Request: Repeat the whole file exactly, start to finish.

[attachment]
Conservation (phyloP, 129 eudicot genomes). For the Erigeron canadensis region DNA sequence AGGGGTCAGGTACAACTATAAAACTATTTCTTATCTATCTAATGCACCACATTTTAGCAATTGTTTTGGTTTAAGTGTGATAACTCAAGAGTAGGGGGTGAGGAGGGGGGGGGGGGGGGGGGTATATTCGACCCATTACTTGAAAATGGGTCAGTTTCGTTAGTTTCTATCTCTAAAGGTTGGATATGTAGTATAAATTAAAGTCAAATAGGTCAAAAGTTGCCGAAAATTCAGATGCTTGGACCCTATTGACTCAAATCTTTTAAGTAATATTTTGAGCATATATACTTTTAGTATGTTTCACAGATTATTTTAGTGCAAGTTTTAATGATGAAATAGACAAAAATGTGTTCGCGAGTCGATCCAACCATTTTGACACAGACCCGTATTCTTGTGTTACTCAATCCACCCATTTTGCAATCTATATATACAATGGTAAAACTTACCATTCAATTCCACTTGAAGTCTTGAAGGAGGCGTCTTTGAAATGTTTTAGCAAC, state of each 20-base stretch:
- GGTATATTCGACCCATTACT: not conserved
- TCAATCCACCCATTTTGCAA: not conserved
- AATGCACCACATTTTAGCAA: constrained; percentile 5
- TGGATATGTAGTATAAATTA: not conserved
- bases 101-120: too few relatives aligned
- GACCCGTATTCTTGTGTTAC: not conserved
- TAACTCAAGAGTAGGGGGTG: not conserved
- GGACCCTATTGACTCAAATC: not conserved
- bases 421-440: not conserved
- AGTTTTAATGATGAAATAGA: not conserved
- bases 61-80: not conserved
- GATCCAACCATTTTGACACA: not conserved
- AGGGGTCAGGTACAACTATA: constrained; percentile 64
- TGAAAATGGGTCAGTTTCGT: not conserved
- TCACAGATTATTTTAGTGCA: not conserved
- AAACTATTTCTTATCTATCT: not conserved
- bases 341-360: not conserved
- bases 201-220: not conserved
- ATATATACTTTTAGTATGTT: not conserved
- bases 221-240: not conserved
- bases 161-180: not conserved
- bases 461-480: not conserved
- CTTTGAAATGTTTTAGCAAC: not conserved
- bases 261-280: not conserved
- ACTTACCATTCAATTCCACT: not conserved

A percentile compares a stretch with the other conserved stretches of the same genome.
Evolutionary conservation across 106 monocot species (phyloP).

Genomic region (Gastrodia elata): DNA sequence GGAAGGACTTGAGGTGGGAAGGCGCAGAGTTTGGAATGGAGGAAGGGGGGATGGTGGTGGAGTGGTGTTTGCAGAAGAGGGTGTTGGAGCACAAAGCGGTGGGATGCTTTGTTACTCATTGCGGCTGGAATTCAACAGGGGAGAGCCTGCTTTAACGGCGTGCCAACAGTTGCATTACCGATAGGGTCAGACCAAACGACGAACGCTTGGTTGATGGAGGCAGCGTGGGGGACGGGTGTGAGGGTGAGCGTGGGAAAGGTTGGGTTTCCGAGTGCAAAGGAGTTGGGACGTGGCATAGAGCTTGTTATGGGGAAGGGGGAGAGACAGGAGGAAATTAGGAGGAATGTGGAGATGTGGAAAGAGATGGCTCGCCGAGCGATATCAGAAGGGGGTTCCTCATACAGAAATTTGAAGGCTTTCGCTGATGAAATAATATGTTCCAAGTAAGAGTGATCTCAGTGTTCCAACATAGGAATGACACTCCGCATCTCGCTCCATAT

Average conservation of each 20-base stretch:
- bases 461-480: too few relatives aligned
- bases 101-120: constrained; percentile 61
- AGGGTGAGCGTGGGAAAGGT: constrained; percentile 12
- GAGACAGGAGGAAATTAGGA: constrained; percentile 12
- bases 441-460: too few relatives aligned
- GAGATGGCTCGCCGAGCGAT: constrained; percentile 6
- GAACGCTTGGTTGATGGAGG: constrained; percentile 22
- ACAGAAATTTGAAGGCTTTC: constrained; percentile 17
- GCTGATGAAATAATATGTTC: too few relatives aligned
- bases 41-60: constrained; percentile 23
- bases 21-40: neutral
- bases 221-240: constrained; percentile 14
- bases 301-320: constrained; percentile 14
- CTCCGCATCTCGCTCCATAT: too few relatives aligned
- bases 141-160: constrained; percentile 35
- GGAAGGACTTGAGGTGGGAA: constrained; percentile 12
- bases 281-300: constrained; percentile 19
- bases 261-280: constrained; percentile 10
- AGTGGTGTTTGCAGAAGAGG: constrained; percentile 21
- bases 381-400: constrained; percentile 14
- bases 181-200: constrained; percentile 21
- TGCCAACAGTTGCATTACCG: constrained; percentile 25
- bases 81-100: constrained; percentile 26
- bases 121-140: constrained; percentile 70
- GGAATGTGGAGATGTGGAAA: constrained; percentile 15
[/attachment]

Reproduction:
Conservation (phyloP, 129 eudicot genomes). For the Erigeron canadensis region DNA sequence AGGGGTCAGGTACAACTATAAAACTATTTCTTATCTATCTAATGCACCACATTTTAGCAATTGTTTTGGTTTAAGTGTGATAACTCAAGAGTAGGGGGTGAGGAGGGGGGGGGGGGGGGGGGTATATTCGACCCATTACTTGAAAATGGGTCAGTTTCGTTAGTTTCTATCTCTAAAGGTTGGATATGTAGTATAAATTAAAGTCAAATAGGTCAAAAGTTGCCGAAAATTCAGATGCTTGGACCCTATTGACTCAAATCTTTTAAGTAATATTTTGAGCATATATACTTTTAGTATGTTTCACAGATTATTTTAGTGCAAGTTTTAATGATGAAATAGACAAAAATGTGTTCGCGAGTCGATCCAACCATTTTGACACAGACCCGTATTCTTGTGTTACTCAATCCACCCATTTTGCAATCTATATATACAATGGTAAAACTTACCATTCAATTCCACTTGAAGTCTTGAAGGAGGCGTCTTTGAAATGTTTTAGCAAC, state of each 20-base stretch:
- GGTATATTCGACCCATTACT: not conserved
- TCAATCCACCCATTTTGCAA: not conserved
- AATGCACCACATTTTAGCAA: constrained; percentile 5
- TGGATATGTAGTATAAATTA: not conserved
- bases 101-120: too few relatives aligned
- GACCCGTATTCTTGTGTTAC: not conserved
- TAACTCAAGAGTAGGGGGTG: not conserved
- GGACCCTATTGACTCAAATC: not conserved
- bases 421-440: not conserved
- AGTTTTAATGATGAAATAGA: not conserved
- bases 61-80: not conserved
- GATCCAACCATTTTGACACA: not conserved
- AGGGGTCAGGTACAACTATA: constrained; percentile 64
- TGAAAATGGGTCAGTTTCGT: not conserved
- TCACAGATTATTTTAGTGCA: not conserved
- AAACTATTTCTTATCTATCT: not conserved
- bases 341-360: not conserved
- bases 201-220: not conserved
- ATATATACTTTTAGTATGTT: not conserved
- bases 221-240: not conserved
- bases 161-180: not conserved
- bases 461-480: not conserved
- CTTTGAAATGTTTTAGCAAC: not conserved
- bases 261-280: not conserved
- ACTTACCATTCAATTCCACT: not conserved

A percentile compares a stretch with the other conserved stretches of the same genome.
Evolutionary conservation across 106 monocot species (phyloP).

Genomic region (Gastrodia elata): DNA sequence GGAAGGACTTGAGGTGGGAAGGCGCAGAGTTTGGAATGGAGGAAGGGGGGATGGTGGTGGAGTGGTGTTTGCAGAAGAGGGTGTTGGAGCACAAAGCGGTGGGATGCTTTGTTACTCATTGCGGCTGGAATTCAACAGGGGAGAGCCTGCTTTAACGGCGTGCCAACAGTTGCATTACCGATAGGGTCAGACCAAACGACGAACGCTTGGTTGATGGAGGCAGCGTGGGGGACGGGTGTGAGGGTGAGCGTGGGAAAGGTTGGGTTTCCGAGTGCAAAGGAGTTGGGACGTGGCATAGAGCTTGTTATGGGGAAGGGGGAGAGACAGGAGGAAATTAGGAGGAATGTGGAGATGTGGAAAGAGATGGCTCGCCGAGCGATATCAGAAGGGGGTTCCTCATACAGAAATTTGAAGGCTTTCGCTGATGAAATAATATGTTCCAAGTAAGAGTGATCTCAGTGTTCCAACATAGGAATGACACTCCGCATCTCGCTCCATAT

Average conservation of each 20-base stretch:
- bases 461-480: too few relatives aligned
- bases 101-120: constrained; percentile 61
- AGGGTGAGCGTGGGAAAGGT: constrained; percentile 12
- GAGACAGGAGGAAATTAGGA: constrained; percentile 12
- bases 441-460: too few relatives aligned
- GAGATGGCTCGCCGAGCGAT: constrained; percentile 6
- GAACGCTTGGTTGATGGAGG: constrained; percentile 22
- ACAGAAATTTGAAGGCTTTC: constrained; percentile 17
- GCTGATGAAATAATATGTTC: too few relatives aligned
- bases 41-60: constrained; percentile 23
- bases 21-40: neutral
- bases 221-240: constrained; percentile 14
- bases 301-320: constrained; percentile 14
- CTCCGCATCTCGCTCCATAT: too few relatives aligned
- bases 141-160: constrained; percentile 35
- GGAAGGACTTGAGGTGGGAA: constrained; percentile 12
- bases 281-300: constrained; percentile 19
- bases 261-280: constrained; percentile 10
- AGTGGTGTTTGCAGAAGAGG: constrained; percentile 21
- bases 381-400: constrained; percentile 14
- bases 181-200: constrained; percentile 21
- TGCCAACAGTTGCATTACCG: constrained; percentile 25
- bases 81-100: constrained; percentile 26
- bases 121-140: constrained; percentile 70
- GGAATGTGGAGATGTGGAAA: constrained; percentile 15